The Seismic Structure of Wilkes Land/Terre Adelie, East Antarctica and Comparison with Australia: First Steps in Reconstructing the Deep Lithosphere of Gondwana
Reading, AM, The Seismic Structure of Wilkes Land/Terre Adelie, East Antarctica and Comparison with Australia: First Steps in Reconstructing the Deep Lithosphere of Gondwana, Gondwana Research, 7, (1) pp. 21-30. ISSN 1342-937X (2004) [Refereed Article]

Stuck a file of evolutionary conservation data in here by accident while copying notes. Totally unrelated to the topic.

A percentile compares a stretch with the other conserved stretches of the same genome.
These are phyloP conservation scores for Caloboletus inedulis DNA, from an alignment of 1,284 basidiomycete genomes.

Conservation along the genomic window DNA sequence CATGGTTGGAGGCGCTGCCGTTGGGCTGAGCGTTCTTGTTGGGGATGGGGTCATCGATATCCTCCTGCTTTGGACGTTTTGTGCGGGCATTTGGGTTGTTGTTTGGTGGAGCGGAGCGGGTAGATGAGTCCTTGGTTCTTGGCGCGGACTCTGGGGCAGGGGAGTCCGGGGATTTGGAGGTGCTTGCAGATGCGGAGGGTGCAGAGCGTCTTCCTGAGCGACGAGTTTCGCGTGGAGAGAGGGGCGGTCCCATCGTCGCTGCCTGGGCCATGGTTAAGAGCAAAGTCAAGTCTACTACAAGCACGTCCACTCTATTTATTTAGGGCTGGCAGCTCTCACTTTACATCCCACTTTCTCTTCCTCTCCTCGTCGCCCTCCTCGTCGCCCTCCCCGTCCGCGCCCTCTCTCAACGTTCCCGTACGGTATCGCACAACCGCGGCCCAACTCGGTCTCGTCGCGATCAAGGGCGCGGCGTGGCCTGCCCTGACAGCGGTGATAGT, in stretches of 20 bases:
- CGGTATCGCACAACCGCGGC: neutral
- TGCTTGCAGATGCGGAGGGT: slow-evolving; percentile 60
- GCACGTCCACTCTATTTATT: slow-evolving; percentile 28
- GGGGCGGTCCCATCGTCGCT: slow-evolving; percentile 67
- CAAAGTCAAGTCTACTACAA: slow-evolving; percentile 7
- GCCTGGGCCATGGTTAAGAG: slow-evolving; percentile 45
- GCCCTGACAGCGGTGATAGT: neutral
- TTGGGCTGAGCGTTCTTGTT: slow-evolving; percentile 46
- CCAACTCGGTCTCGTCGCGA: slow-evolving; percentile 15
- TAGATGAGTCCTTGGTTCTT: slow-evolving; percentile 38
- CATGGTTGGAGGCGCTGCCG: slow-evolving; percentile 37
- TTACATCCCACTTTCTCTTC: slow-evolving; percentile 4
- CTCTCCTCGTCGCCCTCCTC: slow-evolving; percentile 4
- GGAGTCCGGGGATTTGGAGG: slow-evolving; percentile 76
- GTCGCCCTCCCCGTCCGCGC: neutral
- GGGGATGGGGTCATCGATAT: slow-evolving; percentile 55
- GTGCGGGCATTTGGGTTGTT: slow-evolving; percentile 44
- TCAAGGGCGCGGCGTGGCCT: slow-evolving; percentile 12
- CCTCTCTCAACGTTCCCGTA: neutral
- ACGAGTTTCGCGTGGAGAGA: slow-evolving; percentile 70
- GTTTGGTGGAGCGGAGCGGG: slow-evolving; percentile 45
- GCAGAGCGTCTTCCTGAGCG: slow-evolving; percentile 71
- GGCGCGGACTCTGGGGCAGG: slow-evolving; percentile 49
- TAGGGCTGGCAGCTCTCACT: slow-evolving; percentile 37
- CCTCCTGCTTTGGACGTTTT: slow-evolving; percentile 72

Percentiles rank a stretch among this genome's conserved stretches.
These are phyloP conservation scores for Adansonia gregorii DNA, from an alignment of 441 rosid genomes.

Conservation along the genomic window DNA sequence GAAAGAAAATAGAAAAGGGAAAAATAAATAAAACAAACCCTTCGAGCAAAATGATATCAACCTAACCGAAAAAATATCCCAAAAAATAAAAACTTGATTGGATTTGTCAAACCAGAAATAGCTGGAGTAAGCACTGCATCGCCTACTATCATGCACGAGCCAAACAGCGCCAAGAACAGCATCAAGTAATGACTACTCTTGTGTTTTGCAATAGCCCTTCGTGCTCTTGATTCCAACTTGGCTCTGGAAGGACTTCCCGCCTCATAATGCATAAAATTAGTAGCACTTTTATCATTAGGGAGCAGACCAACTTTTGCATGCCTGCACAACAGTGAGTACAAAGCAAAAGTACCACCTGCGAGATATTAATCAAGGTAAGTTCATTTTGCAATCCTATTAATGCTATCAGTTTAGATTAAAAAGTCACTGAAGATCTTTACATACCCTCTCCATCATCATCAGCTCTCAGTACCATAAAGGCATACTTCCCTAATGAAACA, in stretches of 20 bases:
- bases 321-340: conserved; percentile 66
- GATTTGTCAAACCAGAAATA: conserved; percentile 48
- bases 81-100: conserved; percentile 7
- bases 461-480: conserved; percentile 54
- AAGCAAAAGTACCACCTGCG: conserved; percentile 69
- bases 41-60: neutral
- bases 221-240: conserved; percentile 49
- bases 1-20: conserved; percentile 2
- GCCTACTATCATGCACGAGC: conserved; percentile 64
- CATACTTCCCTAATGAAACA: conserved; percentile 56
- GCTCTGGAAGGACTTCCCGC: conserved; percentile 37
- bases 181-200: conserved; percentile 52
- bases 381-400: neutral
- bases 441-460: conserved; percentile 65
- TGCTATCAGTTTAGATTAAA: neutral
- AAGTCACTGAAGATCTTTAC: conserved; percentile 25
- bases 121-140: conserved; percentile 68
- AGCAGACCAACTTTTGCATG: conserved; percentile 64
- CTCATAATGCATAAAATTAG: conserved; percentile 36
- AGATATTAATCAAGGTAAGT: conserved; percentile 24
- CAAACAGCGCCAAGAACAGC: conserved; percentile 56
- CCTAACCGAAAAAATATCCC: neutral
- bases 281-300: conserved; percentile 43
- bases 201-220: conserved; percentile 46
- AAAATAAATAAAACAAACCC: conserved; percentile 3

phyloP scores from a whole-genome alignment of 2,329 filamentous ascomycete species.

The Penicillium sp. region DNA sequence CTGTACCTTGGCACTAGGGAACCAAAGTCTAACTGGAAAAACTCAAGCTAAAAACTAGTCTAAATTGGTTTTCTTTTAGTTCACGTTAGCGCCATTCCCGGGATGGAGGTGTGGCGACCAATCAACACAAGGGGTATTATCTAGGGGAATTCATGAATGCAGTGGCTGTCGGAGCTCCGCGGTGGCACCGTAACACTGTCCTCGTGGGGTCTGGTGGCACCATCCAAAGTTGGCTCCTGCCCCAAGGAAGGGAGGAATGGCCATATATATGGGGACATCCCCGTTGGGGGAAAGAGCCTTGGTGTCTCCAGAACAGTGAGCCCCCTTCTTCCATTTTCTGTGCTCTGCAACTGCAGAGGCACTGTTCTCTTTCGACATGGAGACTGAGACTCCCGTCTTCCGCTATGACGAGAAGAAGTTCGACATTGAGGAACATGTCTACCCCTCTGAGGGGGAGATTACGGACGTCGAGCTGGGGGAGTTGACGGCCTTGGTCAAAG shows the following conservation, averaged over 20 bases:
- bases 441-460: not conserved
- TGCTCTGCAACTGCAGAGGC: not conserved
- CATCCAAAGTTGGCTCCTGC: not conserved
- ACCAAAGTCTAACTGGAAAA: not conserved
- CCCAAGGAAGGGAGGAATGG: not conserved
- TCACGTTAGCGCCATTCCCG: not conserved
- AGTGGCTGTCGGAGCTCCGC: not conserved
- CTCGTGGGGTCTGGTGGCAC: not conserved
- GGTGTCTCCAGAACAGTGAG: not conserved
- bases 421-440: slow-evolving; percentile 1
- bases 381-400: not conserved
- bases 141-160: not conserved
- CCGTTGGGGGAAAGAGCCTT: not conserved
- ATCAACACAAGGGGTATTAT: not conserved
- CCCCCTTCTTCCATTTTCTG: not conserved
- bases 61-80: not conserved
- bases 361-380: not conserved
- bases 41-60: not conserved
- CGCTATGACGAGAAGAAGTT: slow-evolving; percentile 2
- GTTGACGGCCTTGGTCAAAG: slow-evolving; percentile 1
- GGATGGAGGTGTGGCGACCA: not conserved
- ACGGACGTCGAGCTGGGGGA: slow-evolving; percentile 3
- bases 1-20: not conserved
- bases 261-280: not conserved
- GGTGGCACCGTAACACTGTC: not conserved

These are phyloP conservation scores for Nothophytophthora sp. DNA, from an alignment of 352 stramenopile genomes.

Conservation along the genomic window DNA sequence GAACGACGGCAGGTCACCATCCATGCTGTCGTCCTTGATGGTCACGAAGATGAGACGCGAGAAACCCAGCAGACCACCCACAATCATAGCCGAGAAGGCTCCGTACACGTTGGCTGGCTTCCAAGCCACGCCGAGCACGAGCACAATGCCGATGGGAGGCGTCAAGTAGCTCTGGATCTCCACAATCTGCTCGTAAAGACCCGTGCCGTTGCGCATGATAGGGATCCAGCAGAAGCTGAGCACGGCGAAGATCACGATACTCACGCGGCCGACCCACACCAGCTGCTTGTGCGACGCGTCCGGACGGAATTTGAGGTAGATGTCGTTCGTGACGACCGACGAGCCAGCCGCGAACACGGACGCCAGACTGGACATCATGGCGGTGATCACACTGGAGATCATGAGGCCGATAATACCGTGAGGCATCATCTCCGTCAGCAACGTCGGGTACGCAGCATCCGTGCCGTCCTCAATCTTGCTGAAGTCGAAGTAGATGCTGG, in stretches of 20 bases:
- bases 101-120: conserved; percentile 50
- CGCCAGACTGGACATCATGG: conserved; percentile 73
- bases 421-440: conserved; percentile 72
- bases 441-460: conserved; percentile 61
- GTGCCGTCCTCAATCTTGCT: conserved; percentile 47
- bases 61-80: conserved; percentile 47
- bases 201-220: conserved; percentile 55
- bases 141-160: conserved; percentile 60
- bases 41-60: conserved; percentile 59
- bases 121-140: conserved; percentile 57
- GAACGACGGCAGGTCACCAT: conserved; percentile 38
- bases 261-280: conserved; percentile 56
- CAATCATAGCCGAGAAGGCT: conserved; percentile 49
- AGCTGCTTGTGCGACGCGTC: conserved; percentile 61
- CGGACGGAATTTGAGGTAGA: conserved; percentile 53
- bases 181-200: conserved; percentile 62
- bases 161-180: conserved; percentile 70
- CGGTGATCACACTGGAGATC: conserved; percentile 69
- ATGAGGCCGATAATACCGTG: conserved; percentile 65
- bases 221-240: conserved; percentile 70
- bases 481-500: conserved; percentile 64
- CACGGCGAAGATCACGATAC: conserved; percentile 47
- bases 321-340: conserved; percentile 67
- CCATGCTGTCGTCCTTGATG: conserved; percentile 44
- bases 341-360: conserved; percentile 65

A determination of the seismic structure of the crust and uppermost mantle of East Antarctica, in the region of Casey station, Wilkes Land and Dumont D'Urville station, Terre Adelie is presented. High-fidelity waveforms from teleseismic earthquakes recorded at stations CASY and DRV (1996-2001) are used to calculate the seismic receiver function, the signal produced as energy passes through layers in the seismic velocity structure under the receiving station. The receiver functions are stacked to improve the signal-to-noise ratio and then modelled using an inverse algorithm to find the structure that best fits the observed waveform at each station. Inferences are made regarding the tectonic structure, in particular, the crustal thickness and character of the seismic Moho. The crustal thickness under Casey Station is found to be 30 km (+/- 2 km) with a fairly sharp Moho, considerably less than Dumont D'Urville Station, where the crustal thickness is 42 km, and there is a significant low velocity region in the deep crust. The structure of the Wilkes Land lithosphere is comparable to that of the Albany-Fraser Orogen, Western Australia, part of its conjugate margin. This places a new constraint on the relative position of East Antarctica and Australia in the reconstruction of Gondwana, and earlier, supercontinents. A recent reinterpretation of Antarctic geology proposes tectonic province boundaries trending perpendicular to the coast with counterparts in southern Australia. Seismic techniques, determining structure beneath regions with no surface exposure, are vital tools in testing such tectonic hypotheses, towards the reconstruction of Gondwana to full lithospheric depth.